According to a survey, one in three women has been sexually harassed at work. That in itself is a shocking statistic, and it's one you have to contend with if you're accused of sexually assaulting another person. Fortunately, you can defend yourself, and these statistics don't necessarily tell the whole truth.
Sexual harassment itself is anything including unwanted sexual advances, verbal or physical conduct of a sexual nature or requests for sexual favors. As a man, you probably already know that there are lines that can't be crossed in the workplace, but there are also times when well-intended conversations go wrong and lead to harassment claims.
For example, one statistic shows that 81 percent of women have experienced harassment in verbal form. What makes something verbal harassment, though? Sometimes, someone could make a comment that comes off sexual when it's not, and that could result in accusations. For instance, just saying a female looks good in a shirt could be taken the wrong way. Or, a lewd joke sent to others in the workplace could end up getting you into hot water.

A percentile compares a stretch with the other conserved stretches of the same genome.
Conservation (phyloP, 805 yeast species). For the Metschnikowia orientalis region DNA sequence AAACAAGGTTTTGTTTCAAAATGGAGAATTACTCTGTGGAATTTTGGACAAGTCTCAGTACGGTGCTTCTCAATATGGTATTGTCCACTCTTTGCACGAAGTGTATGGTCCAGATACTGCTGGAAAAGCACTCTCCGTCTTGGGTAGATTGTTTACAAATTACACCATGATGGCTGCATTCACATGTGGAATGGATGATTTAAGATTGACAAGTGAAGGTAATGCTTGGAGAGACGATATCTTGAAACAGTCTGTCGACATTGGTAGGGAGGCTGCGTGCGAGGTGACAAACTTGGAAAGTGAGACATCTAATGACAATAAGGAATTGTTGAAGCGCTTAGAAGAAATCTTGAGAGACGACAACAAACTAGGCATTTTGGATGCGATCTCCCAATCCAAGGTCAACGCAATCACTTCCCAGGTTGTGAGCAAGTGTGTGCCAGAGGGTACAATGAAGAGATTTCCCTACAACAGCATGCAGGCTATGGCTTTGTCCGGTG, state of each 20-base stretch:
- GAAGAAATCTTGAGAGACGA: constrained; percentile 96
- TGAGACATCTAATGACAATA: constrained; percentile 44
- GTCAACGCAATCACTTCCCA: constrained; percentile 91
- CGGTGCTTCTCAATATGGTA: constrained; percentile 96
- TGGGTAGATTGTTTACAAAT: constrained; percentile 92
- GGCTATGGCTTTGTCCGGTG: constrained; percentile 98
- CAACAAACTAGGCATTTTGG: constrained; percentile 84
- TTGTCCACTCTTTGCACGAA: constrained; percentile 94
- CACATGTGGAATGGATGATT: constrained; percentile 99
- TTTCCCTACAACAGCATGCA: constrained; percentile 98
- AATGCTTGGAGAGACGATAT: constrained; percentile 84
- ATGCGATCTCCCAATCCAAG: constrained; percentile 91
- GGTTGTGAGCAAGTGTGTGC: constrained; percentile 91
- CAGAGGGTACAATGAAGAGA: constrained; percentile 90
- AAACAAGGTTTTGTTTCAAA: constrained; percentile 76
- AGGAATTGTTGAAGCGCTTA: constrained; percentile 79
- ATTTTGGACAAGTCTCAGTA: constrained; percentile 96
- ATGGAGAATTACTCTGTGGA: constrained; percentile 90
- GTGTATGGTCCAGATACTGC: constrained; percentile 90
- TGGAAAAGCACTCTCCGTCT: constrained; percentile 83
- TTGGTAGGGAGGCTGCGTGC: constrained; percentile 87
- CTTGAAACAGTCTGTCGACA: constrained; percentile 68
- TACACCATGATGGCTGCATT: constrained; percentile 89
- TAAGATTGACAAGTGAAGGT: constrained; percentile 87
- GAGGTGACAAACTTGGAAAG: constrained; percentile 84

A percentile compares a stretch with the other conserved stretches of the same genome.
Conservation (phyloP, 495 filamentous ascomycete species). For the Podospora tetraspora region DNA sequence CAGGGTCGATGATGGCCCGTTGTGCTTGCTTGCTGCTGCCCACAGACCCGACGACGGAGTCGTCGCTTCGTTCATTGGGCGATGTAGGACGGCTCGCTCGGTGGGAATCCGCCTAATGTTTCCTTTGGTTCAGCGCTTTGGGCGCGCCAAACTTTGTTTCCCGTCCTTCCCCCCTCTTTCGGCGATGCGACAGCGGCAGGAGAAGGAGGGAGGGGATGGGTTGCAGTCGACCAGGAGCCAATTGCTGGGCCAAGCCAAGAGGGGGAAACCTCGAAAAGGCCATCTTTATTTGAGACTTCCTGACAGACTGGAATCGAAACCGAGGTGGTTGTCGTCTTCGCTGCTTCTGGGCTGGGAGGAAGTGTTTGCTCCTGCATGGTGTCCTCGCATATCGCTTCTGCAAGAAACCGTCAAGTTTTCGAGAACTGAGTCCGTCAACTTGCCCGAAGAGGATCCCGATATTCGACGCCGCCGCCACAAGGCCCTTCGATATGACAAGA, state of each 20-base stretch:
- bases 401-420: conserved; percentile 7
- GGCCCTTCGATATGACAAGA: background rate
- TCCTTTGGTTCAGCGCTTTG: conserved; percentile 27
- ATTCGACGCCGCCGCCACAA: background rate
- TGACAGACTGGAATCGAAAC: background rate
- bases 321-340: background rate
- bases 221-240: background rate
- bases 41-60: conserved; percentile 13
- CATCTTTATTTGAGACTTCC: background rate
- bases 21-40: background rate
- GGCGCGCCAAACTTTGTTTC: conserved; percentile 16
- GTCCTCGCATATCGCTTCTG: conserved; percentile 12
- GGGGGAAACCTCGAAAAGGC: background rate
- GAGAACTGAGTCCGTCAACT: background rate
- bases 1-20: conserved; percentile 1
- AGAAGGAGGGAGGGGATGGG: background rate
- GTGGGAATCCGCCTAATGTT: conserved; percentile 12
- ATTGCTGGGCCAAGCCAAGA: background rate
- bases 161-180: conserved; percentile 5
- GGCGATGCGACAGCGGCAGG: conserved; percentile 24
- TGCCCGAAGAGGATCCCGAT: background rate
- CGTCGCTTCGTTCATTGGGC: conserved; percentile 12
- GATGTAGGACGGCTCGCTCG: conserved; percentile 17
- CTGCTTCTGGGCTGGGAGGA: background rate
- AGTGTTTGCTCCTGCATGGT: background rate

Other people face horrifying situations where they're the real victims. After refusing to give someone a promotion, a manager could be accused of failing to do so because he previously asked that employee out and was turned down. A male employee could be accused of harassing a female coworker when he begins reporting her unwanted advances, having the story turned on him. Unfortunately, the bias in a workplace is often that men are the harassers, but that's not always true. Women also participate in these unwanted behaviors.
If you're accused of behaviors you don't believe you participated in, you have a right to defend yourself. Accusations are just that, accusations. Proof is needed for any conviction.
Source: The Huffington Post, "1 In 3 Women Has Been Sexually Harassed At Work, According To Survey," Alanna Vagianos, accessed April 07, 2017